Tuesday, August 25, 2009

Stress separates good firms from the bad

The industrial organization (IO) view of strategy is that the industry structure is the most important determinant of long-run profitability. Michael Porter's "five forces" analysis is a popular manifestation of this view. To be succesful, choose a profitable industry with high barriers to entry, few substitutes, low rivalry, and weak customers and suppliers.

In contrast, the resource-based view (RBV) focuses more on differences between firms. To develope a sustainable competitive advantage, firms should organize to develop "resources" that are valuable, rare, and difficult to imitate.

Of course, there is some merit in each of these views, but during downturns, like the Texas banking crisis in 1985-1987, profit differences across banks within the same market dramatically increased. This is consistent with a "resource-based" view of the strategy, that between-firm differences are more important than between-industry differences (CITE: Amel, Dean, and Luke Froeb, Do Firms Differ Much?, Journal of Industrial Economics, 39 (March, 1991) 23-31.)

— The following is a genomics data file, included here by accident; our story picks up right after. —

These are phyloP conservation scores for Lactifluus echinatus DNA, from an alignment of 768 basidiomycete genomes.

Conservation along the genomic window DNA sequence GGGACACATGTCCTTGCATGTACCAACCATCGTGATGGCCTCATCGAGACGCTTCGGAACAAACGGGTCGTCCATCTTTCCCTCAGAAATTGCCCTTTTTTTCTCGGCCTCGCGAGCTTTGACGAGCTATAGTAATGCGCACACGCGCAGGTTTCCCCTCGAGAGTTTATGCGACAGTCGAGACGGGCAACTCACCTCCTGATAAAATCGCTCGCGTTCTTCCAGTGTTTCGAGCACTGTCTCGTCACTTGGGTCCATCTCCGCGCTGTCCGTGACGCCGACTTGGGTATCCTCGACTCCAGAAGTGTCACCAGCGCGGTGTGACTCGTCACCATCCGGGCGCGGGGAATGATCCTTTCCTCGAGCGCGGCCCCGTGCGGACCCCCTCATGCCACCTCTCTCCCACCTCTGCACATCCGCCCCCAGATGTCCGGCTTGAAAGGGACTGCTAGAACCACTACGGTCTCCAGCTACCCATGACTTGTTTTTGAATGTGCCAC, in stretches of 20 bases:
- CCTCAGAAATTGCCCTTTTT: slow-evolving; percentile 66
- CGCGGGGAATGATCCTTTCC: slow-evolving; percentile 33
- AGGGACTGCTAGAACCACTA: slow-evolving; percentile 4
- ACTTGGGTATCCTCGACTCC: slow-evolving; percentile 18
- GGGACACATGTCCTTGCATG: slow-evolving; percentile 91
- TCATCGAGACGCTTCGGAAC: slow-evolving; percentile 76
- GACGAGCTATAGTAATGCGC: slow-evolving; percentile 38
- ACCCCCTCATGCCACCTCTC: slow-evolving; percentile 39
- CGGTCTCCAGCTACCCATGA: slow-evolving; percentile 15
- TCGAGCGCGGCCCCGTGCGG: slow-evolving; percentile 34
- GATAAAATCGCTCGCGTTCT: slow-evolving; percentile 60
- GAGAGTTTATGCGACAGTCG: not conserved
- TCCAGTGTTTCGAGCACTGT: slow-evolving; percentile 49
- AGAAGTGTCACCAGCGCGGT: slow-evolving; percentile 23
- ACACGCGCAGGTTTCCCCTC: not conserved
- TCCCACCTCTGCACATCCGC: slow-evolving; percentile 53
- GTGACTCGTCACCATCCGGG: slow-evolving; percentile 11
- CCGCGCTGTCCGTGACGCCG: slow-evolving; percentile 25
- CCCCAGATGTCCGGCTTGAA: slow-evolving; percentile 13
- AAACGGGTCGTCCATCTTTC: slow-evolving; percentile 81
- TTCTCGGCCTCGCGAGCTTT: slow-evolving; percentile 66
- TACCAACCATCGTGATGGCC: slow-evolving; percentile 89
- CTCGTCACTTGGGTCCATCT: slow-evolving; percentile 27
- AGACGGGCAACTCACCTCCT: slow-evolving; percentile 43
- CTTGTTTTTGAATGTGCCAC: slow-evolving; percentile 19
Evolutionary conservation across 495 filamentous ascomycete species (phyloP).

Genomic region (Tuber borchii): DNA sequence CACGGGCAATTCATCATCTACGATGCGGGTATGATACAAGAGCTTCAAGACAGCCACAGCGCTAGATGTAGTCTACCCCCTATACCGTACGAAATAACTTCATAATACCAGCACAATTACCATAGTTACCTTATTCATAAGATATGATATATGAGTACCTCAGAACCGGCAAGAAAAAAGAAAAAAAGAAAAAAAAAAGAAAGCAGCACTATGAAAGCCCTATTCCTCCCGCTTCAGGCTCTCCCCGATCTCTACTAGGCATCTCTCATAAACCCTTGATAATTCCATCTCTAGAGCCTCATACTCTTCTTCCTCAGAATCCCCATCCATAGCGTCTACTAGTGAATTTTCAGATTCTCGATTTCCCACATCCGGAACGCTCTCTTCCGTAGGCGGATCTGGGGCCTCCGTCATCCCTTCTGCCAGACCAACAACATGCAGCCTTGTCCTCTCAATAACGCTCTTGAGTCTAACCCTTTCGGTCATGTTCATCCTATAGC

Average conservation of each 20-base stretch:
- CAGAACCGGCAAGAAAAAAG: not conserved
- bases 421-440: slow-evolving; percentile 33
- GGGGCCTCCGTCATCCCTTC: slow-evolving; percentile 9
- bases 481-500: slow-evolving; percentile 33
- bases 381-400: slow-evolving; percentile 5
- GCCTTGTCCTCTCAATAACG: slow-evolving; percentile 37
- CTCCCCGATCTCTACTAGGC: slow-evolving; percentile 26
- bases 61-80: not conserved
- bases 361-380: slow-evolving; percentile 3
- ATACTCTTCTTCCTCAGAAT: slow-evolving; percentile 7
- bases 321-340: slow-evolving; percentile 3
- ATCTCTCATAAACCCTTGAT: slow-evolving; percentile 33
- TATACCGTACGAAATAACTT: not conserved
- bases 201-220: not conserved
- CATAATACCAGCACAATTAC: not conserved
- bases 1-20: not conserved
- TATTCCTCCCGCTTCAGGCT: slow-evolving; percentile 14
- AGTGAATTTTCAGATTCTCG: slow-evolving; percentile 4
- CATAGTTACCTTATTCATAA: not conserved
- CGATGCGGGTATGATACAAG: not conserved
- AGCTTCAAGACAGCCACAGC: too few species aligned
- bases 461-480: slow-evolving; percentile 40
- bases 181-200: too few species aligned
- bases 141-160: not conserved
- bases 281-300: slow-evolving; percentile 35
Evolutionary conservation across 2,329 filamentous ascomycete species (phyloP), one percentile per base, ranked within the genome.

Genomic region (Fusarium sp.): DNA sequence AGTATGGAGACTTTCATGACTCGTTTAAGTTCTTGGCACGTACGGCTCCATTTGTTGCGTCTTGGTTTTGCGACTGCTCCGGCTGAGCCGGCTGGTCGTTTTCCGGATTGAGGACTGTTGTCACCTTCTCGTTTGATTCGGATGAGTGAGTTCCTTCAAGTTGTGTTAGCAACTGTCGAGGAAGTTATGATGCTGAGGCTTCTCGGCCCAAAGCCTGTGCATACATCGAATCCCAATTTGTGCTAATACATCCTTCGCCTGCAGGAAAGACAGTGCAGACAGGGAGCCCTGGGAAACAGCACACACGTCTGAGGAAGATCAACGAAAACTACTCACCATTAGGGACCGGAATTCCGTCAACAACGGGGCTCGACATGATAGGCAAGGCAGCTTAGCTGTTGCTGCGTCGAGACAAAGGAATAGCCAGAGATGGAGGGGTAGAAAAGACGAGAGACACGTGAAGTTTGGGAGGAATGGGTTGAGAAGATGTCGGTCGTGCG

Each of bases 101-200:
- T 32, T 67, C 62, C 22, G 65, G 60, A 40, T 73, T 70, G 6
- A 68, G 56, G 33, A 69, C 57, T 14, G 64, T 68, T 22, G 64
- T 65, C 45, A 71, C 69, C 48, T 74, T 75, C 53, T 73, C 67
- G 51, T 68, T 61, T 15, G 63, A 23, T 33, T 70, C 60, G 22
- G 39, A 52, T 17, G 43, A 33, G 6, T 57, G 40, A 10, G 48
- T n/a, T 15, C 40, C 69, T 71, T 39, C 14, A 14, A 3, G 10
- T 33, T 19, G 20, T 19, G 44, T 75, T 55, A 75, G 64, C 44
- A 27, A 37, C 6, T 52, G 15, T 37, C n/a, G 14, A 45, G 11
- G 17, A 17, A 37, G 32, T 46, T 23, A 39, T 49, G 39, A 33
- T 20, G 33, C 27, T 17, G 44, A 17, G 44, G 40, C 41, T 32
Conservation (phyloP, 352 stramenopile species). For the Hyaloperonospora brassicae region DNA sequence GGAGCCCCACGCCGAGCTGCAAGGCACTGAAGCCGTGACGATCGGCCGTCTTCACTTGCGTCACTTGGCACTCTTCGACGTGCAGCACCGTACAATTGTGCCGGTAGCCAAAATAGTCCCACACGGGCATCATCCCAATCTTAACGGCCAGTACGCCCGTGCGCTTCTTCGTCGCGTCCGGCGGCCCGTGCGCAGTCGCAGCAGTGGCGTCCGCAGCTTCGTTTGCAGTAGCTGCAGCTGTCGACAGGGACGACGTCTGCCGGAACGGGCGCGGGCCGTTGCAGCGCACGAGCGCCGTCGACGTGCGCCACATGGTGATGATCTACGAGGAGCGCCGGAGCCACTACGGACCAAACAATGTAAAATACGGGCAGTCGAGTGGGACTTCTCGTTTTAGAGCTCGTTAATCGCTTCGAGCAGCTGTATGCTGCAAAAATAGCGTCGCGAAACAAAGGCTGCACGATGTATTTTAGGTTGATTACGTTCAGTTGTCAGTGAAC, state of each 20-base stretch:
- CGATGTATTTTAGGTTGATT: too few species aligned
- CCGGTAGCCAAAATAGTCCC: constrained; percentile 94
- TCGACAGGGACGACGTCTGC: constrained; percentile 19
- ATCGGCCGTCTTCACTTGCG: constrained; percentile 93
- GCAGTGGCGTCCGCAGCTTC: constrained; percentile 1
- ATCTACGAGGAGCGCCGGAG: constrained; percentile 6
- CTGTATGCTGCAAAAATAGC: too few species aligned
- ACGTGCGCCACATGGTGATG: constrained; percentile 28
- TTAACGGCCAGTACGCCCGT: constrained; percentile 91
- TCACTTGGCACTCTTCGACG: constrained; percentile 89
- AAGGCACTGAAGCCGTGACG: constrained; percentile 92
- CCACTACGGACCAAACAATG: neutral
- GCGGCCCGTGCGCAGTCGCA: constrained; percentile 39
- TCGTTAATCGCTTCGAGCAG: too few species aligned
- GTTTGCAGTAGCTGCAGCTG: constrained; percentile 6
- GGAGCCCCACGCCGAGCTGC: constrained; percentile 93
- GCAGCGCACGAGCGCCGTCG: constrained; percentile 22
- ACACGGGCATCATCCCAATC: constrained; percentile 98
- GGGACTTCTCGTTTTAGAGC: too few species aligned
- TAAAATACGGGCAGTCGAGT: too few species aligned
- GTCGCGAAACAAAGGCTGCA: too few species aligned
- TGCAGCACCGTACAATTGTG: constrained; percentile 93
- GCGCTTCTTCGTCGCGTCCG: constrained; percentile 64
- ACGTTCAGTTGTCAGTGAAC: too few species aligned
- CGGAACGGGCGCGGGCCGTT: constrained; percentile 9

There are reports of widening between-firm differences in the current downturn.
J.P. Morgan Chase & Co. is raking in money from depositors -- a bank's lifeblood -- as weaker institutions teeter. Golub Capital, a little-known lender to smaller corporations, has zipped to the front of its field ahead of flailing CIT Group Inc. and General Electric Co.'s GE Capital unit.

Ford Motor Co. is luring car buyers away from General Motors Co. and Chrysler Group LLC. Bed Bath & Beyond Inc. hung Linens 'n Things Inc. out to dry.

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